Reverse compensation eats into local TV station revenues
Times sure have changed.
In the old days, TV stations loved being network affiliates. That’s because the networks compensated them to carry national programming, which was a steady source of revenue in addition to the local spots they sold.
But now the tables have turned, and the big broadcast webs increasingly are seeking reverse compensation from stations to help defray rising programming costs.
This reverse compensation will mostly offset the growing retransmission fees affils get from cablers airing their content, according to a recent report by Moody’s Investors Service. The credit-rating agency reports that retransmission fees have now become the second-largest source of local broadcasters’ revenue, after advertising.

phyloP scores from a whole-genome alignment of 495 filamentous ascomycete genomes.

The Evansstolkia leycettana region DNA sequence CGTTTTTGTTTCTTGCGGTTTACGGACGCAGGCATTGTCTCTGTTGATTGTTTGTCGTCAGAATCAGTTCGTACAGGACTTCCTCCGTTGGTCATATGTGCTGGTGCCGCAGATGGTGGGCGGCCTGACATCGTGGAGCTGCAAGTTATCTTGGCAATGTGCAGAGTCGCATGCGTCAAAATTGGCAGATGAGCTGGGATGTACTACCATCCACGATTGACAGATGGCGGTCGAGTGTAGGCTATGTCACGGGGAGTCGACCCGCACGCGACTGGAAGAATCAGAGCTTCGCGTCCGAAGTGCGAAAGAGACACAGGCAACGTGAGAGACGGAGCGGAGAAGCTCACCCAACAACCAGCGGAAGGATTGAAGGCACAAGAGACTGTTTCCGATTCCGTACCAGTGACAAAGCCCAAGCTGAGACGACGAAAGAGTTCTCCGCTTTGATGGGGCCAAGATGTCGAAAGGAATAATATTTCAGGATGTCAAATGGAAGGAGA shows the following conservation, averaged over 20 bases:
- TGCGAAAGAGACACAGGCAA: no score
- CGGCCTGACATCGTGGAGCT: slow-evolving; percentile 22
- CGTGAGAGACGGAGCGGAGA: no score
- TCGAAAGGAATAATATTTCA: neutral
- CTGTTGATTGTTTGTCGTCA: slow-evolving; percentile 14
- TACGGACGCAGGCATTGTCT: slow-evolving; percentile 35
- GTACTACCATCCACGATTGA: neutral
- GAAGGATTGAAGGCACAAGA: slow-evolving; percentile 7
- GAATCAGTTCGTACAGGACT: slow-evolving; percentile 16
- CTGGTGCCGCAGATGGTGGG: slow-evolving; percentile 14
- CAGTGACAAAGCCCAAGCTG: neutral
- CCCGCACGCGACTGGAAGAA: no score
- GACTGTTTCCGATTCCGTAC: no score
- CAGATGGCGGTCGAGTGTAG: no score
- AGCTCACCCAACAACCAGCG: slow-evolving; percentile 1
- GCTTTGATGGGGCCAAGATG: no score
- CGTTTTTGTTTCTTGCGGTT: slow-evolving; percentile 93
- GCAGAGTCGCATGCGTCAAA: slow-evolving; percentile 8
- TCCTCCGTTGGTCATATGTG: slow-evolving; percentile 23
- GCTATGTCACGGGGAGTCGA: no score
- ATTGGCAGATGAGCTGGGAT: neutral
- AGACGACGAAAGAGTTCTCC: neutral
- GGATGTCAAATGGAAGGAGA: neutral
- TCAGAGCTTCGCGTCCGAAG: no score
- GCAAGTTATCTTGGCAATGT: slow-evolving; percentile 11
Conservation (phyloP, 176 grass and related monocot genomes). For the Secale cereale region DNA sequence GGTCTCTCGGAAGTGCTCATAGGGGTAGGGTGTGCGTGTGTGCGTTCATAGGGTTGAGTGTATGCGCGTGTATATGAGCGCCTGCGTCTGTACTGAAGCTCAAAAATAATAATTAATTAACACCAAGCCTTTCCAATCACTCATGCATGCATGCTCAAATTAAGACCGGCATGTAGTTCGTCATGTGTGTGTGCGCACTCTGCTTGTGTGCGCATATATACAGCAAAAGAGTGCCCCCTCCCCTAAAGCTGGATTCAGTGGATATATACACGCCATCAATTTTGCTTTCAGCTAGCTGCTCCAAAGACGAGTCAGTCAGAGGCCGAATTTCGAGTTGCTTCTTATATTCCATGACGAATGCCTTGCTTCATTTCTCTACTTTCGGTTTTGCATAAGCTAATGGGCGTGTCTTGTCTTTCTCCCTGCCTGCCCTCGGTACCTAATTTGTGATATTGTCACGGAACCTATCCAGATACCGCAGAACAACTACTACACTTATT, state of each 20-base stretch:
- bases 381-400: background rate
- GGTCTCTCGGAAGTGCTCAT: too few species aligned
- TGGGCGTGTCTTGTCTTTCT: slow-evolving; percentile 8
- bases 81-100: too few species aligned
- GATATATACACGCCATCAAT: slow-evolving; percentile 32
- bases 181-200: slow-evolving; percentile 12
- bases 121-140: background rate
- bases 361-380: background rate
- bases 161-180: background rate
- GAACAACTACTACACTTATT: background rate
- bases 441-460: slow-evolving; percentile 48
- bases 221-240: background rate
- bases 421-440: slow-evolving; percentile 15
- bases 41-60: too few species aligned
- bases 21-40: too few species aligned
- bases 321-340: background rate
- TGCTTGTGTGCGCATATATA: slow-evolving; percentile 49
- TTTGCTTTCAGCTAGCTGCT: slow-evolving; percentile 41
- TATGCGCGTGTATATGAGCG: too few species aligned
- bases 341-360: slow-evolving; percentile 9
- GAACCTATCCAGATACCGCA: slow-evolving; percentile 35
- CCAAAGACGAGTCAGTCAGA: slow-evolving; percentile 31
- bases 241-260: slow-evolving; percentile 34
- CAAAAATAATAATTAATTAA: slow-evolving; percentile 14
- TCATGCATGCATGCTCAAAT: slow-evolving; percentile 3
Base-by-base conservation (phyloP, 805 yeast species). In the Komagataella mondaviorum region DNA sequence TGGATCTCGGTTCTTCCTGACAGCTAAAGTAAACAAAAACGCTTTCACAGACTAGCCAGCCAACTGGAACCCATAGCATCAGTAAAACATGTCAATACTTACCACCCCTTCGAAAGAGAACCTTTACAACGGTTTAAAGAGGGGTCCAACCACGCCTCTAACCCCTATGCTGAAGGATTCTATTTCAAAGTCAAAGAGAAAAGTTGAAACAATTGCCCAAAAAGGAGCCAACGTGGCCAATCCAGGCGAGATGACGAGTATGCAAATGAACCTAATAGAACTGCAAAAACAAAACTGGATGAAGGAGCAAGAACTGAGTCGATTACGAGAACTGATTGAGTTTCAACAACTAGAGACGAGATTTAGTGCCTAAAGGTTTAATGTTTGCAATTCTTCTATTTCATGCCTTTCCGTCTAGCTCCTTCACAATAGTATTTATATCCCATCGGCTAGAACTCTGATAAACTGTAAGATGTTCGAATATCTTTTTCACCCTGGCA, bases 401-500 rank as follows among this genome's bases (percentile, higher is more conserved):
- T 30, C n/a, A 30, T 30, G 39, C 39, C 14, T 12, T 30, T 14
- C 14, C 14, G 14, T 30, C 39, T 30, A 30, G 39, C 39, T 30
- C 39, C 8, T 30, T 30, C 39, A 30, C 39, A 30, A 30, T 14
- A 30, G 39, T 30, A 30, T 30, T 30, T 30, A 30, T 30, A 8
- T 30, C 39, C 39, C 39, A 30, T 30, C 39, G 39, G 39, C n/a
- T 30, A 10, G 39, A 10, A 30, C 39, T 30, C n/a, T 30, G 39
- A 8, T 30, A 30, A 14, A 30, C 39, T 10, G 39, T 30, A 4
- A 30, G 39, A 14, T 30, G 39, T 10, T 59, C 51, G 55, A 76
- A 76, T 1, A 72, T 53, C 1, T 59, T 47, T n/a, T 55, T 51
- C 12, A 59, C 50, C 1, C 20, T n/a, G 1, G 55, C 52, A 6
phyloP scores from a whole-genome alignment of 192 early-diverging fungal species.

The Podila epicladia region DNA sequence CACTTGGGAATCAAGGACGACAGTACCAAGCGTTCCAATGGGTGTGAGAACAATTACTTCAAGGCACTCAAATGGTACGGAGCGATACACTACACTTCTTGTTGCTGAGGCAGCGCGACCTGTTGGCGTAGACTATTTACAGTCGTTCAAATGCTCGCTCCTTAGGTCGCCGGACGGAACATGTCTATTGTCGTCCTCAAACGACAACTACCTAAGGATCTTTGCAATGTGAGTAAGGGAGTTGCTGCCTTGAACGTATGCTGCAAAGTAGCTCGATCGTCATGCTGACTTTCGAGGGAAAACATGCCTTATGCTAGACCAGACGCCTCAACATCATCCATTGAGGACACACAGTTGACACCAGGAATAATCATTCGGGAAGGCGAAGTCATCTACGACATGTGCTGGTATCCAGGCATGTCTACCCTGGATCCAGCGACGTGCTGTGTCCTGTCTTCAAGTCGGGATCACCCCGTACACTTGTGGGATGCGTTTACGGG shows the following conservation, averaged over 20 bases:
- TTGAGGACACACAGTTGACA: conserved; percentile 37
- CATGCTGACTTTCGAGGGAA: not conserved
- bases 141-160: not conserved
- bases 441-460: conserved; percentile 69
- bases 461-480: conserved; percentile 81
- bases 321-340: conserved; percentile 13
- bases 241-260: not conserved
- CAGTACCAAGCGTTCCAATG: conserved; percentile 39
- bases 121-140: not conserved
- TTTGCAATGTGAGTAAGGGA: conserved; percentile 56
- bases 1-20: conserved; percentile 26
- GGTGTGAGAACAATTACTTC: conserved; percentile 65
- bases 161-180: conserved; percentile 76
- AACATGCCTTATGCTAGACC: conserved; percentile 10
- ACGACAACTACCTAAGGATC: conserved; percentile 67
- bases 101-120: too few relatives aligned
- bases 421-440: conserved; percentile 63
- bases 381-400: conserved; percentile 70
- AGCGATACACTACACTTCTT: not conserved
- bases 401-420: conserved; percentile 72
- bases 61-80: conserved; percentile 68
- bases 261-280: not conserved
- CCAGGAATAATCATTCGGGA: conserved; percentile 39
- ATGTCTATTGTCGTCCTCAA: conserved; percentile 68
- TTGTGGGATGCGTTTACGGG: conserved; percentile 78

From 2006 through 2010, Moody’s says that revenue from retransmission fees increased by a compounded 54% annually for the pure-play TV broadcasters whose debt the company rates.
Retransmission revenue will continue to increase, but higher reverse compensation costs will negate near-term growth in this revenue source. Still, because 2012 is an election year, increased political advertising revenues will mask the effects of reverse compensation costs.
But, says Moody’s, starting in 2013, the stress of reverse compensation fees will be more obvious.
The accompanying table shows how Moody’s rates the debt obligations of four local broadcast groups.